- The BJP leader was addressing Delhi leg of party's Vijay Sankalp rally
- Opposition leaders said Mr Tiwari was politicising IAF action against Pak
- The lawmaker rejected claims that he was dishonouring the armed forces
BJP leader Manoj Tiwari addressed a party rally wearing military fatigues in New Delhi on Saturday, drawing accusations of trying to cash in on the recent aerial face-off between India and Pakistan at a time when the country was gearing up for the Lok Sabha polls.
Among the first to target the BJP lawmaker on social media was Trinamool leader Derek O'Brien, who accused him of politicising an incident that had Indian Air Force pilots putting their lives on the line. "Shameless. Shameless. Shameless. Manoj Tewari BJP MP and Delhi President wearing Armed Forces uniform and seeking votes. BJP-Modi-Shah insulting and politicising our jawans. And then giving lectures on patriotism. Low life," he tweeted.
Mr Tiwari was addressing the Delhi leg of BJP's Vijay Sankalp bike rally, which had party members taking to the streets in an effort to connect with the people ahead of the polls. While party chief Amit Shah had launched the rally in Madhya Pradesh's Umaria, Defence Minister Nirmala Sitharaman flagged it off in Delhi.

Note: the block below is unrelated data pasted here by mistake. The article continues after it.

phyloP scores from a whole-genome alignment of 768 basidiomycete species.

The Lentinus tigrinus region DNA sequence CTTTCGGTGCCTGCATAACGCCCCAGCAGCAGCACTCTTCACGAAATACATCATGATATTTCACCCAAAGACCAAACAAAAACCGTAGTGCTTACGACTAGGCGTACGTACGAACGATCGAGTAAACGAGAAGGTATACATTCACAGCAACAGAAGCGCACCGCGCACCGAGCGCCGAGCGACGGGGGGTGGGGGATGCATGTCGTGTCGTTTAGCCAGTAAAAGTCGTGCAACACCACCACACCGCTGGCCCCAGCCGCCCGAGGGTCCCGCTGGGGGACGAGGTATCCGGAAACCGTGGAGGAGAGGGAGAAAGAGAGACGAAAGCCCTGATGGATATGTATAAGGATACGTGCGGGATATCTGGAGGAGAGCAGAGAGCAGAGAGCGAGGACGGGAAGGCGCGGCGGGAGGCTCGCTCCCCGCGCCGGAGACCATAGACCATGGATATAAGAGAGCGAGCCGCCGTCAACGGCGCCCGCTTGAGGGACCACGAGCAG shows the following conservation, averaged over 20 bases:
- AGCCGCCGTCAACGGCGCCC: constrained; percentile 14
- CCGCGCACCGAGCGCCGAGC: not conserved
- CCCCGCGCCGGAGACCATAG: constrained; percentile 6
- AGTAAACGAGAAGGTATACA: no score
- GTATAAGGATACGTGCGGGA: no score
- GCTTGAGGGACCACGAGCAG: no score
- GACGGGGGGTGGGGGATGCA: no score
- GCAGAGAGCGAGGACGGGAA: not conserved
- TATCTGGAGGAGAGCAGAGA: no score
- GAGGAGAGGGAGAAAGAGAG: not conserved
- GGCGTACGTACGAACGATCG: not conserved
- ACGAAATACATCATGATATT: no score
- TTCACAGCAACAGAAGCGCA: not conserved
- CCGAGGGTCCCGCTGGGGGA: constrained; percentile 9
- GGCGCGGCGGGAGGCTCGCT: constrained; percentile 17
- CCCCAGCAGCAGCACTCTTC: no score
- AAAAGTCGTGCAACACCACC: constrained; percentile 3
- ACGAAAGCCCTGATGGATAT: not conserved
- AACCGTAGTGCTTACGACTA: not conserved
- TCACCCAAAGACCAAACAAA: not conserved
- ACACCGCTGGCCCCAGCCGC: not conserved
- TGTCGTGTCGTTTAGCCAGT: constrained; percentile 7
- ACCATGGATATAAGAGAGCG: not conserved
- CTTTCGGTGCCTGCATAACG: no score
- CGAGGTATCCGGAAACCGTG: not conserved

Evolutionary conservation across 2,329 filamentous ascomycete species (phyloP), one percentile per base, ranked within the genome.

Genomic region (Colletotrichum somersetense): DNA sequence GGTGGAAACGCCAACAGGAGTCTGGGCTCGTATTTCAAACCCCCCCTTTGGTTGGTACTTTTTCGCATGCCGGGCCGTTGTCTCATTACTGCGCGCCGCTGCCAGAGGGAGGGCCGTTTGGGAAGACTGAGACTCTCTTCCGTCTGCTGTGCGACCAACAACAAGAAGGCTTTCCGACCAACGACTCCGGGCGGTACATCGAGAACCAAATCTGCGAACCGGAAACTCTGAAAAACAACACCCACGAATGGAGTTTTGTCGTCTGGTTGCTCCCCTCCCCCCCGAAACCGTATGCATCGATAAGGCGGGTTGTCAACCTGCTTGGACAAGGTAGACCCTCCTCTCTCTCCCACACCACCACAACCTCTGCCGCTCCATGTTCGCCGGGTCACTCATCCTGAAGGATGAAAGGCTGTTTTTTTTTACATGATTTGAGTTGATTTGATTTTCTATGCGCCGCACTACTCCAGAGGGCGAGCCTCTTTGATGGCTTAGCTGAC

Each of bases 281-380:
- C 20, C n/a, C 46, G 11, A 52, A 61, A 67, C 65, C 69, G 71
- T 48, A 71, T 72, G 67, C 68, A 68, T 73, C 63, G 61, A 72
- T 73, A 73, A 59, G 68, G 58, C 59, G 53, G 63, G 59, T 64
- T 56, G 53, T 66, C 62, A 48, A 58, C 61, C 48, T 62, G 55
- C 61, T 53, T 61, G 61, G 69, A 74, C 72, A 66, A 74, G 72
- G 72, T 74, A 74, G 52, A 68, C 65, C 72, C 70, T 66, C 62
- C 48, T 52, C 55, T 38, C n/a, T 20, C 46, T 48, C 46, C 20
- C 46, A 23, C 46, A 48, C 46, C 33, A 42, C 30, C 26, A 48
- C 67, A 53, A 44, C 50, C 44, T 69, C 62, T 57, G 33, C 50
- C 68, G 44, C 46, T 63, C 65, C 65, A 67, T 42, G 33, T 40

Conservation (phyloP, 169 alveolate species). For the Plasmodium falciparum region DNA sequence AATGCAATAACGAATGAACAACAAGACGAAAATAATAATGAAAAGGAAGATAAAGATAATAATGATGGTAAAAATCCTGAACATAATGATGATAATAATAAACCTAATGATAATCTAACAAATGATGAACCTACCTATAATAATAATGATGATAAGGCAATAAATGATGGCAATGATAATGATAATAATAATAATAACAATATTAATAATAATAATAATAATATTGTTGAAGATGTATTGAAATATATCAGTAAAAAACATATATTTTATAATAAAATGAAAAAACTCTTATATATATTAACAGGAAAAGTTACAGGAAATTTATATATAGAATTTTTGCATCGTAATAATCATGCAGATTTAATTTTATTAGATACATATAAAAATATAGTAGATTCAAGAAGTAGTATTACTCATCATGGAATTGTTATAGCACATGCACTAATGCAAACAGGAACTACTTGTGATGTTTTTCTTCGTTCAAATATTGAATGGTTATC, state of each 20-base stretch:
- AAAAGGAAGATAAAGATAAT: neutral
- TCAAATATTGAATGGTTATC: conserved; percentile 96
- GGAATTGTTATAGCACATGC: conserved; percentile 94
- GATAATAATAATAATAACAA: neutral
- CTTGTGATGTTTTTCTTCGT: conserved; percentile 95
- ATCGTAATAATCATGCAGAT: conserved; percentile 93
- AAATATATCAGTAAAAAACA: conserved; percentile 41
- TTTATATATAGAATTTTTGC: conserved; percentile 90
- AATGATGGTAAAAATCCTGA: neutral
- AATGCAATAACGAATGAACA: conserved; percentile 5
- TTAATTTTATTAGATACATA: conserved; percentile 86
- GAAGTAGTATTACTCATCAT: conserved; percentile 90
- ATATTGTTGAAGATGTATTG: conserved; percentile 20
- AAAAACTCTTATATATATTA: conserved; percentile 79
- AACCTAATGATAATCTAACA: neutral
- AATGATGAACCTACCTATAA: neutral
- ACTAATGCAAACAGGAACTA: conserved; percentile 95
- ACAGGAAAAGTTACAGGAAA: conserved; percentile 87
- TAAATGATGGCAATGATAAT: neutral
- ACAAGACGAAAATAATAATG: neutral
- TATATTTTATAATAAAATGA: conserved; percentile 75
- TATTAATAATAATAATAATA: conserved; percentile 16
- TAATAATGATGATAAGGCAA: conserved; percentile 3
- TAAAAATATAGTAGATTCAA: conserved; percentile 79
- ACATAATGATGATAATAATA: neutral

National Conference leader Omar Abdullah also posted a photograph of Mr Tiwari addressing BJP supporters in the military jacket, along with a caption that read: "And senior BJP leaders including the Hon PM want to lecture the opposition about politicising the recent military action. Go figure!"
Artiste-turned-Congress leader Sharmistha Mukherjee said that Mr Tiwari's act was nothing short of a political stunt. "Utterly disgusting & disgraceful! A soldier sacrifices his life to uphold the dignity & honour of this uniform. And BJP MP @ManojTiwariMP is turning it into Tamasha resorting to cheap stunts & cheaper politics," she tweeted.
However, Mr Tiwari rejected the opposition's claims that wearing a military uniform amounted to denigrating the armed forces. "I wore (the uniform) simply because I felt proud of my Army. I am not in Indian army but i was expressing my feeling of solidarity. Why should it be treated like an insult? I have the highest regard for our Army. By this logic, if I wear a Nehru Jacket tomorrow, will it be an insult to Jawaharlal nehru?" he questioned in a tweet.
The ruling BJP and the opposition have both accused each other of politicising the stand-off between India and Pakistan in the wake of the Pulwama terror attack. While parties such as the Congress and the Aam Aadmi Party have claimed that the ruling BJP was trying to gain political mileage out of the military's achievements ahead of the polls, the latter has charged them with casting doubts on the armed forces at a time when the country should be standing united against external threat.